Barcelona, Spain — Volvo and five international partners have achieved a world first by testing a ‘road train’ comprising a Volvo XC60, a V60 and an S60 plus one truck automatically driving in convoy over a 200km (125 mile) route. The road train was successfully driven last week on a public motorway in Spain among other road users.
Vehicle ‘platoon’ tests in the SARTRE (Safe Road Trains for the Environment) project – a joint venture between Ricardo UK Ltd, Applus+ Idiada, Tecnalia Research & Innovation, Institut für Kraftfahrzeuge Aachen (IKA), SP Technical Research Institute, Volvo Technology and Volvo Car Corporation – are making progress.
“We covered 200 kilometres in one day and the test turned out well. We’re really delighted,” says Linda Wahlström, project manager for the SARTRE project at Volvo Car Corporation.
A road train consists of a lead vehicle driven by a professional driver followed by a number of additional cars. Building on Volvo Car Corporation’s and Volvo Technology’s already existing safety systems — including features such as in-car cameras, radar and laser sensors — the vehicles monitor the lead vehicle and also other vehicles in their immediate vicinity. By adding in wireless communication, the vehicles in the platoon ‘mimic’ the lead vehicle using Ricardo autonomous control — accelerating, braking and turning in exactly the same way as the leader.
The project aims to deliver improved comfort for drivers, who can now spend their time doing other things while driving. They can work on their laptops, read a book or sit back and enjoy a relaxed lunch.
Naturally the project also aims to improve traffic safety, reduce environmental impact and — thanks to smooth speed control — cut the risk of traffic tailbacks. The historic road train in Spain was made up of one lead vehicle and four trailing vehicles.
“Driving among other road-users is a great milestone in our project. It was truly thrilling,” says Linda Wahlström. The vehicles drove at 85 kilometres an hour. The gap between each vehicle was just six metres. “During our trials on the test circuit we tried out gaps from five to 15 metres,” she adds.
Sitting in a car just six metres behind another one while travelling at 85 km/h (53mph) and relying totally on the technology may feel a bit scary. But the experiences gained so far indicate that people acclimatise very quickly.
The three-year SARTRE project has been under way since 2009. All told, the vehicles in the project have covered about 10,000 kilometres. Following this test on public roads in Spain, the project is now entering a new phase with the focus on analysis of fuel consumption.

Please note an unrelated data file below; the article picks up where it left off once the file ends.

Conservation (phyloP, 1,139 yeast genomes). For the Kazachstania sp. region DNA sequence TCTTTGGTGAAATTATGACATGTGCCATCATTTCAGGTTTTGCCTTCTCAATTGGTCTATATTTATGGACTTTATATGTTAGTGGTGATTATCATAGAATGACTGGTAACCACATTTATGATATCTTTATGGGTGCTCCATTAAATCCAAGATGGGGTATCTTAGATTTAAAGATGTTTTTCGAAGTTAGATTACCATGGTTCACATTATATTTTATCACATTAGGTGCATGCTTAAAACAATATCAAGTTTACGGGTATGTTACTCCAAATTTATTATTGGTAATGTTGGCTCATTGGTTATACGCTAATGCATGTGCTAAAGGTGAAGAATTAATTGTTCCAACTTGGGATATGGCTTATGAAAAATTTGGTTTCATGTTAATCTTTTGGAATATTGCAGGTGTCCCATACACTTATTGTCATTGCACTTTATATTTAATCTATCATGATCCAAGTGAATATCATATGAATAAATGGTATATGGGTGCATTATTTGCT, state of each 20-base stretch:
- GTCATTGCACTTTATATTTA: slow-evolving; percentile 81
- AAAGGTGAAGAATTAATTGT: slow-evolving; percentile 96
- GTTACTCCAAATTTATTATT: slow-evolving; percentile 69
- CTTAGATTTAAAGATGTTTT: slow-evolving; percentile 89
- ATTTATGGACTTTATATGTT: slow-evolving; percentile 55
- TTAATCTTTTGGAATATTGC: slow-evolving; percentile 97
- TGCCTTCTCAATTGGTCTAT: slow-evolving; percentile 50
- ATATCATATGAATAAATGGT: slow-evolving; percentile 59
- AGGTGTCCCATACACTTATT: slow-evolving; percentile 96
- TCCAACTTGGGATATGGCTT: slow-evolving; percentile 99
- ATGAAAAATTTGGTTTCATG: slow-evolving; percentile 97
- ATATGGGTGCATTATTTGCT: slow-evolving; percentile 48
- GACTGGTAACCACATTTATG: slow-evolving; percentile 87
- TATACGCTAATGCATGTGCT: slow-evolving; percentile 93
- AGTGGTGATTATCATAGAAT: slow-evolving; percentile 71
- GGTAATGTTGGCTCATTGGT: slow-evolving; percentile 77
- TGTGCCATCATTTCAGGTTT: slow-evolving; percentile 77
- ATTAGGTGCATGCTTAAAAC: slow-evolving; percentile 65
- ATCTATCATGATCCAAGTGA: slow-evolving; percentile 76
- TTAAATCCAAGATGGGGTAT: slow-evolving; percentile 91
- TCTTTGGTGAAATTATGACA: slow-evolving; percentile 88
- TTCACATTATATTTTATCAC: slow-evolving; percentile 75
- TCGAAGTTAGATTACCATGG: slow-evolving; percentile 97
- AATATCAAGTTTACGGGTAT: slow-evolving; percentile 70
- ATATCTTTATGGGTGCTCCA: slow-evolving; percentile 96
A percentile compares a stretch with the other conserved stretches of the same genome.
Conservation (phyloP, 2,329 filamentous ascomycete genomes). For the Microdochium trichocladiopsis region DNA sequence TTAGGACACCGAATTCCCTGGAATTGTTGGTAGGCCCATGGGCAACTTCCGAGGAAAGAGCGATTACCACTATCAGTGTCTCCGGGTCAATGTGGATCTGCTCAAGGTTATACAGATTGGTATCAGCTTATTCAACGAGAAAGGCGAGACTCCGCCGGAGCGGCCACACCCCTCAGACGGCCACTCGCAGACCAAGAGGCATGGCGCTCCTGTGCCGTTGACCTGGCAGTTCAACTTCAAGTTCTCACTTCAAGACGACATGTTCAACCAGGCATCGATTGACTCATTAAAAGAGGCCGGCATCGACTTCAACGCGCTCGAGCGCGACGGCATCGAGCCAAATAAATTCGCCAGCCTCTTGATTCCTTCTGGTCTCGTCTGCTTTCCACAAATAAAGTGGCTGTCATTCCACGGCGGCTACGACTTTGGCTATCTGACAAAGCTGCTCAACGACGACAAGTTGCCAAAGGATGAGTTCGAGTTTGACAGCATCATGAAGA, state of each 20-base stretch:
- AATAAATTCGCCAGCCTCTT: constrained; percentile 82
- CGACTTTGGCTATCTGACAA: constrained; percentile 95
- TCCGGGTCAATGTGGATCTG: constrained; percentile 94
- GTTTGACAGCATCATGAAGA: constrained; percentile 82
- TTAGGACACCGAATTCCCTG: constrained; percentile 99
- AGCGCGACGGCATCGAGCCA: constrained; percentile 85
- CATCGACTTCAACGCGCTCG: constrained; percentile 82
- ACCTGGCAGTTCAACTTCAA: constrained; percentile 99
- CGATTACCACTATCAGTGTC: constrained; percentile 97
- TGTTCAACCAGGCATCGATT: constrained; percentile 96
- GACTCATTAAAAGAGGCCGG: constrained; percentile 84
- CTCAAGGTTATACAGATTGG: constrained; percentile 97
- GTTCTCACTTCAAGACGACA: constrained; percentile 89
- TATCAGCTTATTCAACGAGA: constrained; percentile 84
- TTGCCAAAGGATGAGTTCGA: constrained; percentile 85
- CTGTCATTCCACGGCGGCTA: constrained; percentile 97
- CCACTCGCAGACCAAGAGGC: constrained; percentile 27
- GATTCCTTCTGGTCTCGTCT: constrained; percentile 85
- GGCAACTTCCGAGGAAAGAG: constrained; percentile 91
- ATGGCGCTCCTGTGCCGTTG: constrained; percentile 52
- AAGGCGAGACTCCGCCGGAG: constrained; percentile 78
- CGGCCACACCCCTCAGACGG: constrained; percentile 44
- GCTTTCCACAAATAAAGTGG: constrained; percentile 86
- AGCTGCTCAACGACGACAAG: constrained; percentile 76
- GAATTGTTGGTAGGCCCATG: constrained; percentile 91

“We’ve learnt a whole lot during this period. People think that autonomous driving is science fiction, but the fact is that the technology is already here. From the purely conceptual viewpoint, it works fine and road train will be around in one form or another in the future,” says Linda Wahlström.
She continues: “We’ve focused really hard on changing as little as possible in existing systems. Everything should function without any infrastructure changes to the roads or expensive additional components in the cars. Apart from the software developed as part of the project, it is really only the wireless network installed between the cars that set them apart from other cars available in showrooms today.”
The SARTRE project (Safe Road Trains for the Environment) is part-funded by the European Commission under the Framework 7 programme. SARTRE is led by Ricardo UK Ltd and involves collaboration between Idiada and Tecnalia Research & Innovation of Spain, Institut für Kraftfahrzeuge Aachen (IKA) of Germany, SP Technical Research Institute of Sweden, Volvo Car Corporation and Volvo Technology of Sweden.
SARTRE aims to encourage a step change in personal transport usage through the development of safe environmental road trains (or ‘platoons’ in the jargon). Systems are being developed in prototype form that will facilitate the safe adoption of road trains on un-modified public highways with full interaction with non-platoon vehicles. The project is addressing three key transportation issues; environment, safety and congestion, while encouraging driver acceptance through the prospect of increased driver comfort.